I got this list from a Blog on Marketwatch, but the post is mostly an advertisement for investment advice, so I grabbed the good stuff and wrote it up here. Visit the blog here if you want to read the advertisement.
These are 10 of the dumbest predictions in technology. Clearly, these people were not clairvoyant.
- “This ‘telephone’ has too many shortcomings to be seriously considered as a means of communication.” — Western Union internal memo, 1876.
- “I think there is a world market for maybe five computers.” — Thomas Watson, chairman of IBM, 1943. “The world potential market for copying machines is 5,000 at most,” IBM executives to the eventual founders of Xerox, 1959.
- “Where a calculator on the ENIAC is equipped with 18 000 vacuum tubes and weighs 30 tons, computers of the future may have only 1 000 vacuum tubes and perhaps weigh 1½ tons.” — Popular Mechanics, March 1949
- “I say to you that the VCR is to the American film producer and the American public as the Boston strangler is to the woman home alone.” — Jack Valenti, MPAA president, testimony to the House of Representatives, 1982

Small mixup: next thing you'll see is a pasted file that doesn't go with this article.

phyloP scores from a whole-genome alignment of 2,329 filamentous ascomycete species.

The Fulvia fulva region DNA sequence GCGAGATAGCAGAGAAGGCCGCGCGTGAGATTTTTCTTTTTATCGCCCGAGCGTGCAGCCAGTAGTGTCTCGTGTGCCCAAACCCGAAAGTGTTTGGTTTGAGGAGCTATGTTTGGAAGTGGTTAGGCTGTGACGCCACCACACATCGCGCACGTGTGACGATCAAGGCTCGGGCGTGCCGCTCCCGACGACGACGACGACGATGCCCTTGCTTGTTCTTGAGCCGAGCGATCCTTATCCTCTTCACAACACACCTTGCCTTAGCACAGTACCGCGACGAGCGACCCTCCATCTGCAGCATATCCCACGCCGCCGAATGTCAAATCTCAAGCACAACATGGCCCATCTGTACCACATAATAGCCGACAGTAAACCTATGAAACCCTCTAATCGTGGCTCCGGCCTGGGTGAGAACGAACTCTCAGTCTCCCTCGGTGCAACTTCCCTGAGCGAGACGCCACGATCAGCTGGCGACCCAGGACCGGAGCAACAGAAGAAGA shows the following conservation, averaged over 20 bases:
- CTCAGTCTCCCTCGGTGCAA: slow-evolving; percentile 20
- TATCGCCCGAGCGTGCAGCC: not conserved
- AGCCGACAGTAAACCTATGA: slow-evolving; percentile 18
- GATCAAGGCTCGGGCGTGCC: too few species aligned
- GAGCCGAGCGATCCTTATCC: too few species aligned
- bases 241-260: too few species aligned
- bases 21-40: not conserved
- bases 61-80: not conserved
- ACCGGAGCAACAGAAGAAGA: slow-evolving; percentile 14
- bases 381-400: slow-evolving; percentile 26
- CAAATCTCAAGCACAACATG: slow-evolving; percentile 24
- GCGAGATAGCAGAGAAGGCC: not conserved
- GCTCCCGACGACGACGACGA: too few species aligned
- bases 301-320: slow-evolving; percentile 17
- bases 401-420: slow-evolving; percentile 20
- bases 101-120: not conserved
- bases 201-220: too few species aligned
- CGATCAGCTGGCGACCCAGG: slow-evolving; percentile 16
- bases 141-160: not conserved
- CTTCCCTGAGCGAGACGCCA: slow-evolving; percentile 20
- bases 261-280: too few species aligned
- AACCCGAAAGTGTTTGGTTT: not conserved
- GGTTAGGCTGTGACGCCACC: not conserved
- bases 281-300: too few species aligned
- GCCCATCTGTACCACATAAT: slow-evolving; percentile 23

- “Do not bother to sell your gas shares. The electric light has no future.” —Professor John Henry Pepper, Victorian-era celebrity scientist, sometime in the 1870s
- “Television won’t be able to hold on to any market it captures after the first six months. People will soon get tired of staring at a plywood box every night,” Darryl Zanuck, 20th Century Fox, 1946.
- “The problem of TV was that people had to glue their eyes to a screen, and that the average American wouldn’t have time for it.”
– The New York Times, 1939
- “The subscription model of buying music is bankrupt. I think you could make available the Second Coming in a subscription model and it might not be successful.” Steve Jobs — Rolling Stone, Dec. 3, 2003
- “Airplanes are interesting toys but of no military value.” — Marechal Ferdinand Foch, Professor of Strategy, Ecole Superieure de Guerre
- “The wireless music box has no imaginable commercial value. Who would pay for a message sent to no one in particular?” — Associates of David Sarnoff responding to the latter’s call for investment in the radio in 1921
I think my favorite is #3. Imagine if computers were still over 2000 lbs! I doubt there would be one sitting under my desk, much less in the palm of my hand.